Our evaluator for Lisp will be implemented as a Lisp program. It may seem circular to think about evaluating Lisp programs using an evaluator that is itself implemented in Lisp. However, evaluation is a process, so it is appropriate to describe the evaluation process using Lisp, which, after all, is our tool for describing processes. An evaluator that is written in the same language that it evaluates is said to be metacircular.
The metacircular evaluator is essentially a Scheme formulation of the environment model of evaluation described in section . Recall that the model has two basic parts:
These two rules describe the essence of the evaluation process, a basic cycle in which expressions to be evaluated in environments are reduced to procedures to be applied to arguments, which in turn are reduced to new expressions to be evaluated in new environments, and so on, until we get down to symbols, whose values are looked up in the environment, and to primitive procedures, which are applied directly (see figure ). This evaluation cycle will be embodied by the interplay between the two critical procedures in the evaluator, eval and apply, which are described in section (see figure ).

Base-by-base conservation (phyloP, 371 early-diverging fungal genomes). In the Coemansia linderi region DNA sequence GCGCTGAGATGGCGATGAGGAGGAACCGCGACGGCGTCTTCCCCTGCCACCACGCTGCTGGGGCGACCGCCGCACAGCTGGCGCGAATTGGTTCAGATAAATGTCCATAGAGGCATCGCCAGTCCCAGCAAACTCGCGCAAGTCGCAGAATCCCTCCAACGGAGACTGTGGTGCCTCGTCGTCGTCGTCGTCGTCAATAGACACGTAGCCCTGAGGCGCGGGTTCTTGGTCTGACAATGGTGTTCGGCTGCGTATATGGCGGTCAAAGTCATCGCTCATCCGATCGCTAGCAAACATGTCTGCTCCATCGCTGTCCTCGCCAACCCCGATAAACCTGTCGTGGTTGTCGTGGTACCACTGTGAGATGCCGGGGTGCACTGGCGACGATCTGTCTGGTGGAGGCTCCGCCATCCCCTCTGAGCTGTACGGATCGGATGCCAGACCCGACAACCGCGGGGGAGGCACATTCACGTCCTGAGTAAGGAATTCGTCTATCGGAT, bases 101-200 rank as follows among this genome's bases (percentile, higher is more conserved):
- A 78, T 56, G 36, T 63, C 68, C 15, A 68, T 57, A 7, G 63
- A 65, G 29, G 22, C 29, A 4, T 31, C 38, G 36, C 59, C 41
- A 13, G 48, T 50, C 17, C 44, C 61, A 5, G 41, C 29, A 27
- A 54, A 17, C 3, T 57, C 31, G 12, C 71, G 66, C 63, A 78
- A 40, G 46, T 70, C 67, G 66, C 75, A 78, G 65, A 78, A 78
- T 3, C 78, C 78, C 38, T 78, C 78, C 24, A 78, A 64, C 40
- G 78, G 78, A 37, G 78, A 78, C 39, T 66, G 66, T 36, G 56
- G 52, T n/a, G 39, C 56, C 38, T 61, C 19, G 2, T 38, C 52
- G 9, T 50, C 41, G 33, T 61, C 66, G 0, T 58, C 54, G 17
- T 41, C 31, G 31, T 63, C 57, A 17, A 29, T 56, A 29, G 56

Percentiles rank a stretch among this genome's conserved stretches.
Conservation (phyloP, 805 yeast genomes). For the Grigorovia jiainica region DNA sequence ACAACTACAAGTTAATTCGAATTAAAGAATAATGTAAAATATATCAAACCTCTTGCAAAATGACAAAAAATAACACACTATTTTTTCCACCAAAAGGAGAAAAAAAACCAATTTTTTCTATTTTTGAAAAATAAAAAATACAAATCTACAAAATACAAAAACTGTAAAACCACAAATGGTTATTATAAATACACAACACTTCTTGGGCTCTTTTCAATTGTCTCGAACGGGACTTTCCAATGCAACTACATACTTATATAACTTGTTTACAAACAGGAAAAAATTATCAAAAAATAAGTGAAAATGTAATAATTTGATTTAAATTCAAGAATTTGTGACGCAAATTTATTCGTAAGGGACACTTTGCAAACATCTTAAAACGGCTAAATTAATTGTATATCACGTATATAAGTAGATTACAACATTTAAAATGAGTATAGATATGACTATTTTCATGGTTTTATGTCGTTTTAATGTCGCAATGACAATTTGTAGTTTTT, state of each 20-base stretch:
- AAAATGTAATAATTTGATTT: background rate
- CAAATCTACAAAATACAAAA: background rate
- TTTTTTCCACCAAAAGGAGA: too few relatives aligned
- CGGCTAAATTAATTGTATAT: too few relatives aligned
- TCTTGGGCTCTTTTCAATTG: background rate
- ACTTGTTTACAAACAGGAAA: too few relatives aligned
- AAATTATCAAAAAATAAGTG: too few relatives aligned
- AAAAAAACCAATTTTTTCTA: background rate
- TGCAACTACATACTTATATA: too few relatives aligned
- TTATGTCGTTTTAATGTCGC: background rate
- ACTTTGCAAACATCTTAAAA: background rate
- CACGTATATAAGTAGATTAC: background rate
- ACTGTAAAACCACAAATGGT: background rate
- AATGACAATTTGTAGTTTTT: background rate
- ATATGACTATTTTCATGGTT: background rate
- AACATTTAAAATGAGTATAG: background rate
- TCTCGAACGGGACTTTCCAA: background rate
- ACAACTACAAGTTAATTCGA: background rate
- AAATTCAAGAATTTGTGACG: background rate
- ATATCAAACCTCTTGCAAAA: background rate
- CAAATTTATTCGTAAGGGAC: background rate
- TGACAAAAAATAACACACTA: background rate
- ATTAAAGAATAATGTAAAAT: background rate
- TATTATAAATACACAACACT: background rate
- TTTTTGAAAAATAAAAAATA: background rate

The implementation of the evaluator will depend upon procedures that define the syntax of the expressions to be evaluated. We will use data abstraction to make the evaluator independent of the representation of the language. For example, rather than committing to a choice that an assignment is to be represented by a list beginning with the symbol set! we use an abstract predicate assignment? to test for an assignment, and we use abstract selectors assignment-variable and assignment-value to access the parts of an assignment. Implementation of expressions will be described in detail in section . There are also operations, described in section , that specify the representation of procedures and environments. For example, make-procedure constructs compound procedures, lookup-variable-value accesses the values of variables, and apply-primitive-procedure applies a primitive procedure to a given list of arguments.